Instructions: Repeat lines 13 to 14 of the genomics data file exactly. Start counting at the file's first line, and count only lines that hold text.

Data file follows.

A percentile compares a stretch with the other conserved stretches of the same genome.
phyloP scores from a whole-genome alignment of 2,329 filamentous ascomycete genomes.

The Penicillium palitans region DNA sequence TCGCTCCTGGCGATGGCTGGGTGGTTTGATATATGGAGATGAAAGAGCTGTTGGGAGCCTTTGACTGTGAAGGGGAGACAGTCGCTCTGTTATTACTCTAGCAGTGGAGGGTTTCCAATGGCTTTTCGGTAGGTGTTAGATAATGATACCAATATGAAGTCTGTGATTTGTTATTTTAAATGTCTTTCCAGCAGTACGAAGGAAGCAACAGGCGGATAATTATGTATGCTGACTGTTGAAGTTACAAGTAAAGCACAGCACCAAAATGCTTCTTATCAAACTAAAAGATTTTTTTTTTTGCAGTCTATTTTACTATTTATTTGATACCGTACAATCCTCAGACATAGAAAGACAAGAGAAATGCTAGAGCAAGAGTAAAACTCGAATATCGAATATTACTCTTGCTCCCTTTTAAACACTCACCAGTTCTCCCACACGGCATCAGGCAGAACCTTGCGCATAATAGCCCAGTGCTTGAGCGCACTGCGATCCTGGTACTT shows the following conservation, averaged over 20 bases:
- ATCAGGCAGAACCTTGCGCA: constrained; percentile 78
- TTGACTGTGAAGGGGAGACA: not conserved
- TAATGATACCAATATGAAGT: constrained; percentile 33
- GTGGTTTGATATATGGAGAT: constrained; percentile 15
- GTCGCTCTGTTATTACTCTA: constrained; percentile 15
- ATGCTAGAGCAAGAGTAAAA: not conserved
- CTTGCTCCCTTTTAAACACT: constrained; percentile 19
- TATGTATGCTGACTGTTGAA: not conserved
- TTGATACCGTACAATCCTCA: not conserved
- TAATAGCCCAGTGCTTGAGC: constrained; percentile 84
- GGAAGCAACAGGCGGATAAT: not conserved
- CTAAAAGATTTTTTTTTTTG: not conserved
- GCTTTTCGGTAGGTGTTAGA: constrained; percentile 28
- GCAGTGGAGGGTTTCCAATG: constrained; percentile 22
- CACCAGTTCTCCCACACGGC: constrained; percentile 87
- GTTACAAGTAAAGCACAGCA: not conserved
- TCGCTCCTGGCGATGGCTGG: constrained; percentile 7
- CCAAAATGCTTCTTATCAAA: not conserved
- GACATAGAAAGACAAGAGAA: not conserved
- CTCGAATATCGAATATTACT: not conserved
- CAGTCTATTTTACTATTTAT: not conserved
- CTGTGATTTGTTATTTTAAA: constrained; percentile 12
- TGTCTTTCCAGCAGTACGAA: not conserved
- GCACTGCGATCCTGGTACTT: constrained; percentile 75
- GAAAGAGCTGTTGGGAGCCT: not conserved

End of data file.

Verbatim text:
- TAATAGCCCAGTGCTTGAGC: constrained; percentile 84
- GGAAGCAACAGGCGGATAAT: not conserved